Jackson aldermen questioning Magnet fee

Friday, January 4, 2008

On Monday, Jackson aldermen intend to learn just how an industrial recruiter spends the city's $24,269 annual payment.

Mitch Robinson, executive director of Cape Girardeau Area Magnet, is scheduled to appear at the board of aldermen's study session. He has not reported to the board for more than a year.

On Dec. 17, the board tabled a decision to renew the city's annual contract with Magnet. The move surprised city administrator Jim Roach.

"Frankly, I didn't think it was controversial," he said. "I thought it was a ministerial act on our part and everyone was on board ... and that wasn't the case."

Alderman Mark Dambach, elected to represent Ward 3 in May, said he had several questions.

"I'd like to know what he does and how the money is being spent," Dambach said. Robinson was not at the Dec. 17 meeting to answer them.

Other aldermen wondered why Robinson wasn't making regular quarterly reports.

Dambach said $24,269 is "a lot of money. It's not mine to give away."

Robinson, who made quarterly presentations to the Cape Girardeau City Council in 2007, said he attended some of Jackson's meetings and "had many informal conversations" with some city officials, including Roach and Mayor Barbara Lohr. Roach confirmed that he and Robinson had communicated regularly, but there wasn't any news to pass along. He pointed out that much of Robinson's work with private businesses is confidential.

"Some of what they do, they don't want to disclose and have on the front page of the newspaper," Roach said. "We're trying to figure out how to address those issues. How do we get quarterly reports and still protect the confidentiality?"

Magnet acts as a go-between for Cape Girardeau, Jackson and Scott City as well as Cape Girardeau County and businesses interested in expanding or relocating to the region.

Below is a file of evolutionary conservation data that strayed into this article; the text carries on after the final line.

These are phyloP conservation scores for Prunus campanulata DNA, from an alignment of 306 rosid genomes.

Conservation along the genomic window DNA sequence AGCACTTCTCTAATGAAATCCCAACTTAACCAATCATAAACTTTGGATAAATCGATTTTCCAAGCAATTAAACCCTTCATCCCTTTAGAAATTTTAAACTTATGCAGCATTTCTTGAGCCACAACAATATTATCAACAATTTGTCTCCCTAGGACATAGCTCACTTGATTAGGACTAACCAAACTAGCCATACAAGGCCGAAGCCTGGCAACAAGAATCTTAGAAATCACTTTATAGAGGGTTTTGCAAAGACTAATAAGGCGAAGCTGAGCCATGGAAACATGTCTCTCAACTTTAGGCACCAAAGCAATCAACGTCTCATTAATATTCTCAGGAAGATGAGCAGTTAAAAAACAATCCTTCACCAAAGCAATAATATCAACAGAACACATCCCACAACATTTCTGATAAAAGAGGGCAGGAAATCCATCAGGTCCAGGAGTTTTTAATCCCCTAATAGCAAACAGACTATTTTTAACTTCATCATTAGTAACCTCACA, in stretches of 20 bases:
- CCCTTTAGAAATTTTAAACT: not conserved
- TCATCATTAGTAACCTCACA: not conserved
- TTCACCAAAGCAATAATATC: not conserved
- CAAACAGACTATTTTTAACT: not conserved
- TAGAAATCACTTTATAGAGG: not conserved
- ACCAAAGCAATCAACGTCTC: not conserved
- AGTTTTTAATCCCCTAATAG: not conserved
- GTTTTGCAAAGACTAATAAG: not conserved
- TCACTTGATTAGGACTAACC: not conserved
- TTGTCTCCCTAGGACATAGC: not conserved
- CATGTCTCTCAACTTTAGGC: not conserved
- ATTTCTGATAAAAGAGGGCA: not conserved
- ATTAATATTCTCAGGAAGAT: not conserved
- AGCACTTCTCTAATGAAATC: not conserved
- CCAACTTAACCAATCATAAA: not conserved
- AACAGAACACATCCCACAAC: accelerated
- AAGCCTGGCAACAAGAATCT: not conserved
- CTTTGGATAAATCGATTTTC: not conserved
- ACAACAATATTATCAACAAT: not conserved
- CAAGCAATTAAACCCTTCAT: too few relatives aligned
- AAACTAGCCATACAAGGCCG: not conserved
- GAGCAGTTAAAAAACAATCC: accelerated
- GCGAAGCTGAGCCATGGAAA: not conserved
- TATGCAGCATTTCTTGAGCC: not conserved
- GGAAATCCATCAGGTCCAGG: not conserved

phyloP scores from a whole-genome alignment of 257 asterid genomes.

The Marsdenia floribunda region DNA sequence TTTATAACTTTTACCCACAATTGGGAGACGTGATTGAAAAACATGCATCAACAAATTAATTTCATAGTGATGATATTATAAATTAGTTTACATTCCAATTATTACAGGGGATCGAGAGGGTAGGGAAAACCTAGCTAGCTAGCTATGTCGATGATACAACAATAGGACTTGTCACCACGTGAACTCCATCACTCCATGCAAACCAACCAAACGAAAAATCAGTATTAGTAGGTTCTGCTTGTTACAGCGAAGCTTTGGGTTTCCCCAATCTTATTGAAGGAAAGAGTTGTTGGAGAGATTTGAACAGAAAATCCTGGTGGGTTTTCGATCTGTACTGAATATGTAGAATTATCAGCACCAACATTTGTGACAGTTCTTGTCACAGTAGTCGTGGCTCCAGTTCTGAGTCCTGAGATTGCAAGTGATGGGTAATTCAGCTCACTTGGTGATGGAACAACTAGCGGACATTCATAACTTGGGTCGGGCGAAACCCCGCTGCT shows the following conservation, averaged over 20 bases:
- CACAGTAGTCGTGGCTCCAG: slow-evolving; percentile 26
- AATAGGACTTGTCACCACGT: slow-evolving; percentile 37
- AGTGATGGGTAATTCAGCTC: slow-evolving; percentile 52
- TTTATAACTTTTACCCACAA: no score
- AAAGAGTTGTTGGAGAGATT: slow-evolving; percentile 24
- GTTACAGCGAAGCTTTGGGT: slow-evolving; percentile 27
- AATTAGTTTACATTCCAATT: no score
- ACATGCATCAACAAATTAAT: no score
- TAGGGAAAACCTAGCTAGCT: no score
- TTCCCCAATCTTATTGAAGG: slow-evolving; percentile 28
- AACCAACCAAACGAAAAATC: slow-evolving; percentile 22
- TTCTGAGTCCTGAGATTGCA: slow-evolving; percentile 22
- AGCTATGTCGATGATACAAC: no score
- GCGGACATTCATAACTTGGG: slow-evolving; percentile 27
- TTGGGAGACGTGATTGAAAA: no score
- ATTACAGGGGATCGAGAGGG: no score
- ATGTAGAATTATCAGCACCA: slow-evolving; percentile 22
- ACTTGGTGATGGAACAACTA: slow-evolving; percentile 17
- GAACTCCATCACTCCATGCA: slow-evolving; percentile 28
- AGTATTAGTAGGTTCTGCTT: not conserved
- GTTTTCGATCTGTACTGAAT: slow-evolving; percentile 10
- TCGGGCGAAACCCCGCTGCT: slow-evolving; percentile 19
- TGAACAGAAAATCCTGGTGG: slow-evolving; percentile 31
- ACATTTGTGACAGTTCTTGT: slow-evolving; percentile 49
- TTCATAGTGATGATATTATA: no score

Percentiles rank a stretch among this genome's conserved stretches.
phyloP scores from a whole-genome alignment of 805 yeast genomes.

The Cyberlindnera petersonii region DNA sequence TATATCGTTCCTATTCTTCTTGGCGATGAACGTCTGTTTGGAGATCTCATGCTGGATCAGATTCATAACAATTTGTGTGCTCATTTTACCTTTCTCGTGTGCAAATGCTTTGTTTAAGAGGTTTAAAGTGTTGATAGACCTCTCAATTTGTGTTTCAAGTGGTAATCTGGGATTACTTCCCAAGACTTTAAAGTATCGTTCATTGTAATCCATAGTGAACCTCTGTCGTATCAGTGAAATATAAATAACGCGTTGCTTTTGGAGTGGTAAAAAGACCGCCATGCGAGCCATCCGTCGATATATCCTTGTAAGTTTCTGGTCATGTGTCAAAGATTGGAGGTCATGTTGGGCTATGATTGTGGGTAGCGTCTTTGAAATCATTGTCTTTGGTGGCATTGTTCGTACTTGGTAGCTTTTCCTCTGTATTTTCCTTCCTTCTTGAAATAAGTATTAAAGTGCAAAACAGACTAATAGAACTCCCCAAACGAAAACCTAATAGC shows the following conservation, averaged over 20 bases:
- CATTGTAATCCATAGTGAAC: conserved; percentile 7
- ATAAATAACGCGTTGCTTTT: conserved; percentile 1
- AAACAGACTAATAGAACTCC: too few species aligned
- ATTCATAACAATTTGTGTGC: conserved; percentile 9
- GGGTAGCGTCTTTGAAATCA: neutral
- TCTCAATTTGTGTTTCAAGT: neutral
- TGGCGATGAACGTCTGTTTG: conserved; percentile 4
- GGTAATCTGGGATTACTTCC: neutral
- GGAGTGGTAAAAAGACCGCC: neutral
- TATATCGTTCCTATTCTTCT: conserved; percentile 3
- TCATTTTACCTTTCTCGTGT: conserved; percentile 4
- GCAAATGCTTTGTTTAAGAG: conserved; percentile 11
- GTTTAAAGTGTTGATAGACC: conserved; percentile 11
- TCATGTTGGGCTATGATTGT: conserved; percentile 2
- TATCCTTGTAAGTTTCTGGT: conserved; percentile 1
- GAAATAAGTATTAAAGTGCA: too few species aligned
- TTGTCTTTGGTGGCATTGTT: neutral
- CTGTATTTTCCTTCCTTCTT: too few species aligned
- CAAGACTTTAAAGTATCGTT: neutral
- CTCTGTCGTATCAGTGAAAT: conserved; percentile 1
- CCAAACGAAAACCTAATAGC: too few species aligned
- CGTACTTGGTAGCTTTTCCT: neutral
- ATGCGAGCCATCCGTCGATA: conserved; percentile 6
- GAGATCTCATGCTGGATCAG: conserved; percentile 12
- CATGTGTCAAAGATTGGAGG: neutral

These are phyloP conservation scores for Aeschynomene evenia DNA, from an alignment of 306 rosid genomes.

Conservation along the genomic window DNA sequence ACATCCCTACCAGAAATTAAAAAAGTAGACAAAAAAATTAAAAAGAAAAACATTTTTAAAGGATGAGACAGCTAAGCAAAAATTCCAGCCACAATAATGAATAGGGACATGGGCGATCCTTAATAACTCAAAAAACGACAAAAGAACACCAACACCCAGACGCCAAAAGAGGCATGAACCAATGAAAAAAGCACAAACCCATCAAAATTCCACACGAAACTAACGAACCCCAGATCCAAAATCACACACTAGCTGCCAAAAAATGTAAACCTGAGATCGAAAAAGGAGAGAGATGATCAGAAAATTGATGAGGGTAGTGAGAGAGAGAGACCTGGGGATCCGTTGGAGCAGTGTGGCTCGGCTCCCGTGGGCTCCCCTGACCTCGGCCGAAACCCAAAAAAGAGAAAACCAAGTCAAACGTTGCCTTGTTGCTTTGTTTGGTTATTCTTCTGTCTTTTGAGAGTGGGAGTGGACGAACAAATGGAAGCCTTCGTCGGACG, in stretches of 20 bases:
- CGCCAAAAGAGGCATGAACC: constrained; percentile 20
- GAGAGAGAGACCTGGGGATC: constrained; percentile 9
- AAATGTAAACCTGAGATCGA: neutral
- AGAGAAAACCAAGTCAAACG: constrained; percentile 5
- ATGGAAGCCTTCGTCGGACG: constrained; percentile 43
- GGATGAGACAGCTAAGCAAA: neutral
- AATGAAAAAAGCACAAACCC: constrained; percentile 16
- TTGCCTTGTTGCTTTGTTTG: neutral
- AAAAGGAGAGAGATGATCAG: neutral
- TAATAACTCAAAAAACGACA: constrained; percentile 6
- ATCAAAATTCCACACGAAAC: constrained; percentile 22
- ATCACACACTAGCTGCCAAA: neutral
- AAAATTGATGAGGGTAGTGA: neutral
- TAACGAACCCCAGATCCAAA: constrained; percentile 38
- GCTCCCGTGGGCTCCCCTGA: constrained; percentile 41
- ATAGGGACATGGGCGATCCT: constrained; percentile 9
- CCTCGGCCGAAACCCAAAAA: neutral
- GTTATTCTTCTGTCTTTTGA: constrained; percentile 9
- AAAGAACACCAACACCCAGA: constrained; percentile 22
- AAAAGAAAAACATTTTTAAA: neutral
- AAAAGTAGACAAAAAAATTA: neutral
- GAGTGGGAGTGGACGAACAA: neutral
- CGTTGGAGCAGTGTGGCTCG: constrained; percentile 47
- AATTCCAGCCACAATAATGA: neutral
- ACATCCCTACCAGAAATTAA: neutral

The need for confidentiality does hamper his ability to report progress, he said. Robinson often does not know the names of companies because they are represented by state agencies, real estate agents or other intermediaries, he said. When he does know the company involved, he uses a code name, even when talking to his board of directors, which includes Lohr.

"It's been my policy for over 15 years," he said. "That's how we handle projects, because people like to talk."

Loose talk can jeopardize a possible business deal, especially "if they were going to be relocating an operation. That would upset existing work force or give information to competitors that they're looking into another area," he said. "In the investment world, the companies control the process."

Roach said what's become clear since the aldermen's Dec. 17 meeting is, even if there is no economic development news to report, the board needs to hear "'what are you doing to generate something?' That seems like a fair question."

Lohr credits Magnet with bringing Signature Packaging to Jackson as well as aiding expansions by Rubbermaid, Procter & Gamble and American Railcar Industries.

"In these economic times, I think they're doing the very best job they can," she said.

Robinson said he'll make suggestions for improving communications at the board's study session at 8:15 p.m. Monday. The study session follows the regular meeting, at 7:30 p.m. Monday, at city hall, 101 Court St. in Jackson.

pmcnichol@semissourian.com

335-6611, extension 127

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